Whatever the merit of these attributes in other walks of life, they did not obviously qualify him as likely to last terribly long on the Turf. True, one of his first buys paid off handsomely when My Conquestadory won the Grade 1 Alcibiades Stakes. Last November, however, the whole experiment was abandoned and all 115 head of Conquest stock were sold off at Keeneland.

They included Stirring’s Uncle Mo colt, still unraced. Conquest Mo Money had been held up by ankle trouble and Casse had only given him a couple of breezes. He was overlooked by all bar Tom McKenna of Judge Lanier Racing, who was astonished to be able to take him back to New Mexico for just $8,500 - a price that placed him 81st of the 89 racing prospects in the dispersal.

The 81-year-old McKenna had named his stable in honour of his grandfather, Judge Charles M Lanier, of El Paso, Texas. Lanier raised McKenna to handle horses, and many different types had been strewn across his path before he came across Conquest Mo Money: quarterhorses, barrel horses, rodeos. Eventually, McKenna and his wife Sandy tried their luck breeding thoroughbreds and, hoping to profit from an expanding programme for New Mexico state-breds, took on a 1,200-acre estate near Taiban. Finding that selling the foals was not proving terribly profitable, however, he soon started racing them instead. From a solitary winner in 2004, last year the stable won 68 races and $1.1 million.

Mark Casse: originally trained Conquest Mo Money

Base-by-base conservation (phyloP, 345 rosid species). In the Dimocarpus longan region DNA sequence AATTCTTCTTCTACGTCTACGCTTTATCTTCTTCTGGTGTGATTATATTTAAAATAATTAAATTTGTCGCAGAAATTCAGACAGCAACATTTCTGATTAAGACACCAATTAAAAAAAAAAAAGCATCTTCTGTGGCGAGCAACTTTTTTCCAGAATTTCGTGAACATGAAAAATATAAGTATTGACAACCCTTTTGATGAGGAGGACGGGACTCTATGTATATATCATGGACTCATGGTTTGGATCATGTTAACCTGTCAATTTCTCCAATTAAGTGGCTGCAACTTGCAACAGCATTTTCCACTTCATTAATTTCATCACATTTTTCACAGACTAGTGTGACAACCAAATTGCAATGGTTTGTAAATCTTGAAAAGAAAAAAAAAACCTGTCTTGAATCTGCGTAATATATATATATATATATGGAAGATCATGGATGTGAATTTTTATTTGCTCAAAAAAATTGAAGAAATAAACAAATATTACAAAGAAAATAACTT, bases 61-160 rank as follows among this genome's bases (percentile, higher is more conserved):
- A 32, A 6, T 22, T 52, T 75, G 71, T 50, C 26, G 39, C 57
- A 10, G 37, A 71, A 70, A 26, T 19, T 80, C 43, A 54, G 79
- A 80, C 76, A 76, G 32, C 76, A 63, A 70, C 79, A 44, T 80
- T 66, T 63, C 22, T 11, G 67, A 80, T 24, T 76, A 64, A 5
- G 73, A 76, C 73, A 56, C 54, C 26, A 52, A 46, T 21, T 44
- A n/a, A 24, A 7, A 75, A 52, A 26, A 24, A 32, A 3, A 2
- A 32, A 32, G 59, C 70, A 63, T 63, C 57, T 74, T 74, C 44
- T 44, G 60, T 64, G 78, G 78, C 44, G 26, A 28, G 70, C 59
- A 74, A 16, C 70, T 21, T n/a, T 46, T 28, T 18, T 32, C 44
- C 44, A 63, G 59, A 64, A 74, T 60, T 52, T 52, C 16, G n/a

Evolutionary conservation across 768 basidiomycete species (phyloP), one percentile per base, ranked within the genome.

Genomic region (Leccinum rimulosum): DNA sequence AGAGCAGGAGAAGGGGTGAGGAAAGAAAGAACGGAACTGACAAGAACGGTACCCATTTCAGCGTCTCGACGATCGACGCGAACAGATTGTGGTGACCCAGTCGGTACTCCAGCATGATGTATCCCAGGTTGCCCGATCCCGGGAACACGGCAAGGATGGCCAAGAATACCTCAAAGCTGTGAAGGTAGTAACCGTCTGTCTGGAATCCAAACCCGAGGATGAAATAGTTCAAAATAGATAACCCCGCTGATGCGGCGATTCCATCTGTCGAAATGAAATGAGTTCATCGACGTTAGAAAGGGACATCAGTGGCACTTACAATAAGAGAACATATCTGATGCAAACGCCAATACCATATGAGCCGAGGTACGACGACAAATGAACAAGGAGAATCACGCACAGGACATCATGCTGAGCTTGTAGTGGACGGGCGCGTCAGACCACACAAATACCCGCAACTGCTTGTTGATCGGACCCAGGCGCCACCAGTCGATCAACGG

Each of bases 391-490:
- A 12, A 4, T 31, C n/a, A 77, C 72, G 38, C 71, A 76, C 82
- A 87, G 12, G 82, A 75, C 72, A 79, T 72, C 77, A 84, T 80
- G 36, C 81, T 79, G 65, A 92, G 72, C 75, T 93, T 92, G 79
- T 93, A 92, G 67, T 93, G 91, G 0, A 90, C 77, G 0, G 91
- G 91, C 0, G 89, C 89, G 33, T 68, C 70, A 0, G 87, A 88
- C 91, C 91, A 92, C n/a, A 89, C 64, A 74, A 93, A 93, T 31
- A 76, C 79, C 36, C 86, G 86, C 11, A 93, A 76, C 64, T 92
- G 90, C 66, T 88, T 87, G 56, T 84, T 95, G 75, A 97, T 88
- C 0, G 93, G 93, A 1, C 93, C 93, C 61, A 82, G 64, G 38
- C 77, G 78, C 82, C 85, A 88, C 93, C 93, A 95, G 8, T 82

Conquest Mo Money has since won over $500,000 on his own account, despite initially dismaying McKenna’s private trainer, Miguel Hernandez, with his sloth. But the old man liked the horse’s mind, his temperament. Sure enough, Conquest Mo Money won his debut at Sunland Park in January, followed up by 11 lengths next time and then made all in the Mine That Bird Derby.

That race honours the local gelding who finished fourth in the Sunland Derby in 2009 before being driven 1,500 miles to Louisville by Chip Woolley and splashing through from last place for that hear-a-pin-drop success in the Run For The Roses itself. Conquest Mo Money himself fared rather better than Mine That Bird in the Sunland Derby, finishing second, and in consecutive races had held off the subsequent Blue Grass winner Irap.

Stepping up to Grade 1 company for the Arkansas Derby, Conquest Mo Money ran a superb race against the champion juvenile, Classic Empire, gamely seeing off a stubborn rival in a stretch duel only to be collared close home. Classic Empire, of course, was saddled by Conquest Mo Money’s original trainer, Casse, who must have been quietly relieved when McKenna decided to sit out the Kentucky Derby. He felt that an interval of five weeks to the Preakness on Saturday would be kinder to a colt still in the early stages of his development.

McKenna has had to pay a $150,000 supplementary fee, but knows that Conquest Mo Money will be fresher than Always Dreaming and Classic Empire, who finished fourth after a troubled trip through the slop at Churchill Downs just ten days ago.

His New Mexico outlier has been prepared away from all the hustle and bustle around Always Dreaming - of all places, at Prairie Downs in Iowa. And his silks will be worn by a 34-year-old jockey who has previously won a single Grade 3 race. But they do have a legitimate shot, having split the Kentucky Derby fourth and second at Oaklawn.

McKenna has already turned down all manner of offers for Conquest Mo Money. It has already been an incredible odyssey, and the favourite does not have a monopoly on a life of dreams.

He developed into a handsome yearling, and proved his dam to have been well bought when sold for $180,000 at Saratoga
E.W. Terms